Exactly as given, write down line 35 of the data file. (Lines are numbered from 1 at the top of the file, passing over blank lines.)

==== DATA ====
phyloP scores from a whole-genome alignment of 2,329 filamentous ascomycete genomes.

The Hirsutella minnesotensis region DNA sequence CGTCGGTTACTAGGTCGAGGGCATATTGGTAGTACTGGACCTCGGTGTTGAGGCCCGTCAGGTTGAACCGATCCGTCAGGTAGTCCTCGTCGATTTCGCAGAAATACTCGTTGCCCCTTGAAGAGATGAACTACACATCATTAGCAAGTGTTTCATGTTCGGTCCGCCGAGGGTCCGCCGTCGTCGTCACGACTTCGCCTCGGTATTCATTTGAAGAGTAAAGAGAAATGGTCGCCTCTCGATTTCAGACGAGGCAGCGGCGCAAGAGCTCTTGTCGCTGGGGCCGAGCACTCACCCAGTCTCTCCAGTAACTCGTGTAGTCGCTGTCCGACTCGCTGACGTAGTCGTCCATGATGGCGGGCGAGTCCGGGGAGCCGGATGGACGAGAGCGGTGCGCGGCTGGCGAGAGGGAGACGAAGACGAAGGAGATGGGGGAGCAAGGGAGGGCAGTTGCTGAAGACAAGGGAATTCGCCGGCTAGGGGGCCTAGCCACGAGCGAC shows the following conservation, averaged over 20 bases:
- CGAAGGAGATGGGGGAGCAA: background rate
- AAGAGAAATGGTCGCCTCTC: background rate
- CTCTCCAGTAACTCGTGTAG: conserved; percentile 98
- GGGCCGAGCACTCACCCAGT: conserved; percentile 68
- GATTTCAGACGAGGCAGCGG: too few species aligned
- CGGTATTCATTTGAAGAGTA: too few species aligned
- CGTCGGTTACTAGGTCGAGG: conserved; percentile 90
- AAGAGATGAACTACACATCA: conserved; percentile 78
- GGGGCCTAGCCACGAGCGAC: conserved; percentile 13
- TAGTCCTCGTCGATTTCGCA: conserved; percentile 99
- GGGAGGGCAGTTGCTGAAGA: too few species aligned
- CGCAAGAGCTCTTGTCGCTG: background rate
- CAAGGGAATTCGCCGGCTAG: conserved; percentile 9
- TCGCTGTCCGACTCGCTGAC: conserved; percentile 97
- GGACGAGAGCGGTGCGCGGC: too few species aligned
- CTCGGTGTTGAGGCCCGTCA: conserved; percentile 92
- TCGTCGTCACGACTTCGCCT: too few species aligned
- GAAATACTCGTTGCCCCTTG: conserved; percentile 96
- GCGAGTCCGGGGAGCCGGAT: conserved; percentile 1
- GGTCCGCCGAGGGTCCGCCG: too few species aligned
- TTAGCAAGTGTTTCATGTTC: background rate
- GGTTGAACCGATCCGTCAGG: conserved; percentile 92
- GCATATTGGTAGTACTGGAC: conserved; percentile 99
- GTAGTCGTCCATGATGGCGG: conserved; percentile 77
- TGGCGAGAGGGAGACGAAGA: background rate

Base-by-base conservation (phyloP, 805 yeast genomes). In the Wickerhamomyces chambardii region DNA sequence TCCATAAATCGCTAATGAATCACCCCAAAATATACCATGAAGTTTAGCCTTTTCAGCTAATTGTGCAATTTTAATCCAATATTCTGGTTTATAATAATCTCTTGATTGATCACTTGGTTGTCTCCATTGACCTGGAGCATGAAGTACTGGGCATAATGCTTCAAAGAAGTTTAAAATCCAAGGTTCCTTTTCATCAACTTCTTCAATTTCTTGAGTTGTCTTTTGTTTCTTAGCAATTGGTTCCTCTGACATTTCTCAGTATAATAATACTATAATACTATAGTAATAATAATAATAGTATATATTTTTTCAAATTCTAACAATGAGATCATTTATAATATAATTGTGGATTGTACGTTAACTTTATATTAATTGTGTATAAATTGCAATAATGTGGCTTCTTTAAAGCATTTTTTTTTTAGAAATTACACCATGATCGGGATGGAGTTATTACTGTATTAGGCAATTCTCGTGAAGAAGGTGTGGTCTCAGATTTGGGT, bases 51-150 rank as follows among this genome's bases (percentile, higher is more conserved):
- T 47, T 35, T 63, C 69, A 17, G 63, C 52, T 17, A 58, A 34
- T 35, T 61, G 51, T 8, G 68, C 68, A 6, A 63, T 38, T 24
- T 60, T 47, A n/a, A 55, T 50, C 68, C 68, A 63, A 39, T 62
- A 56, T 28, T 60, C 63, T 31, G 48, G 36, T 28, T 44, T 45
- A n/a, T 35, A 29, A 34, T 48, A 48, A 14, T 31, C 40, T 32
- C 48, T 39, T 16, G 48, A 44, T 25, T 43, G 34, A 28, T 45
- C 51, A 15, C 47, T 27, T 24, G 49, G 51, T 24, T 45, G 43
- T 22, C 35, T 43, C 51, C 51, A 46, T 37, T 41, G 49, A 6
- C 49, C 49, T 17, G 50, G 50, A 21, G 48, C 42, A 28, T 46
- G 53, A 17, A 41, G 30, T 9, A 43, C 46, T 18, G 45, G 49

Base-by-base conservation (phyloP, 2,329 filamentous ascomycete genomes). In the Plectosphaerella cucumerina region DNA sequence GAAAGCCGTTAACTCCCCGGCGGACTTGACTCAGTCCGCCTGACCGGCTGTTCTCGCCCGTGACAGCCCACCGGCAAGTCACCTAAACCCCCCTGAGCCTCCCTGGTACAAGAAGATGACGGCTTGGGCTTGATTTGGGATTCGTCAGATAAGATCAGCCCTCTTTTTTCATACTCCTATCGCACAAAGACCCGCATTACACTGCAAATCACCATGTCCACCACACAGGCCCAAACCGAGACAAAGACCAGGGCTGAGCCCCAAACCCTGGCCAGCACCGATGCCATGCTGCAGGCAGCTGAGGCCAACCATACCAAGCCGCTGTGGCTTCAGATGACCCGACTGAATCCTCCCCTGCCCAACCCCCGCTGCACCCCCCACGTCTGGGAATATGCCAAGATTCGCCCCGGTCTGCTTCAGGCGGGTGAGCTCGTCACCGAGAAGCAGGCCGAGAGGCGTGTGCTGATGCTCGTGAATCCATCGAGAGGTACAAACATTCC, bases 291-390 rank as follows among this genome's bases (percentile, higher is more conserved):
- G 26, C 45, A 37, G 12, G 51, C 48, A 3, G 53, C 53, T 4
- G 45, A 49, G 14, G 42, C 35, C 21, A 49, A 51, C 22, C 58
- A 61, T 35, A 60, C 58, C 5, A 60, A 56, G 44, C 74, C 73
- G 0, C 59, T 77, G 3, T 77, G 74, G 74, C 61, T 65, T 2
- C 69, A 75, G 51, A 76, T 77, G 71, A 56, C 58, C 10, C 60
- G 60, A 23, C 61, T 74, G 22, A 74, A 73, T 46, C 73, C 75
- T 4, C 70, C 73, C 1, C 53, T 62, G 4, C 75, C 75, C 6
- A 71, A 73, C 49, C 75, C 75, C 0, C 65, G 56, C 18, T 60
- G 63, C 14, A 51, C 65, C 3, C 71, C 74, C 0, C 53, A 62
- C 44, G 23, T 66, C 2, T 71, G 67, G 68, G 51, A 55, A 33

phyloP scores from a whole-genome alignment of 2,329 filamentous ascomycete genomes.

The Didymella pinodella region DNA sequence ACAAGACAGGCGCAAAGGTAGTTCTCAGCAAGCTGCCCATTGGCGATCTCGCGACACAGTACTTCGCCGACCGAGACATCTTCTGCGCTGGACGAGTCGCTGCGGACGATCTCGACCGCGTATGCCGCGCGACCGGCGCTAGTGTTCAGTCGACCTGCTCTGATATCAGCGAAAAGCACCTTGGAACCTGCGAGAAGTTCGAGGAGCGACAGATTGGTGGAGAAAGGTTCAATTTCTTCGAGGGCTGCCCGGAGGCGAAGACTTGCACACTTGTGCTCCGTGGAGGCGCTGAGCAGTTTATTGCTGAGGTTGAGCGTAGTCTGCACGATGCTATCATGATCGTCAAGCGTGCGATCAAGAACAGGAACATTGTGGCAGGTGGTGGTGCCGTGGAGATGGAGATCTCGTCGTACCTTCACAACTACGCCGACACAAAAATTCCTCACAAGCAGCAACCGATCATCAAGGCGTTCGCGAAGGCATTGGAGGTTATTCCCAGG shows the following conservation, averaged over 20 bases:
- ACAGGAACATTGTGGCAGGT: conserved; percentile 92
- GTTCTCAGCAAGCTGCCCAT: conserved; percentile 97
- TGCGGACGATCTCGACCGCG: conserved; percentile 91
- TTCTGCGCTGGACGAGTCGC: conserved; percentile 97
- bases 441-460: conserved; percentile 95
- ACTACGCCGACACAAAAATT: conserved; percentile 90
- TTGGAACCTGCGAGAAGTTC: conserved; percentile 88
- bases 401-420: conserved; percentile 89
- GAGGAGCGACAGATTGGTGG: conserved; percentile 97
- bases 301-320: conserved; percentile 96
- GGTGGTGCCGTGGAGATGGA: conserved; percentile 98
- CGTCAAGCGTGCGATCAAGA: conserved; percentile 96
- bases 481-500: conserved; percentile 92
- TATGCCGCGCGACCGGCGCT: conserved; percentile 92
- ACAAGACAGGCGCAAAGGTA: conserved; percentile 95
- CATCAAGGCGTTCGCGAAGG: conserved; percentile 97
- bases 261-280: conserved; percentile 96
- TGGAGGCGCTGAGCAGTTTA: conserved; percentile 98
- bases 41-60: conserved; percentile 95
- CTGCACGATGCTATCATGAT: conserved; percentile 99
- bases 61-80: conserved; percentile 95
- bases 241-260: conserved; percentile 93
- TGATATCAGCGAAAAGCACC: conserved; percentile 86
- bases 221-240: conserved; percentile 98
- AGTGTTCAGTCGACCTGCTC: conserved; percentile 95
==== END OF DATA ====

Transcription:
- C 51, A 15, C 47, T 27, T 24, G 49, G 51, T 24, T 45, G 43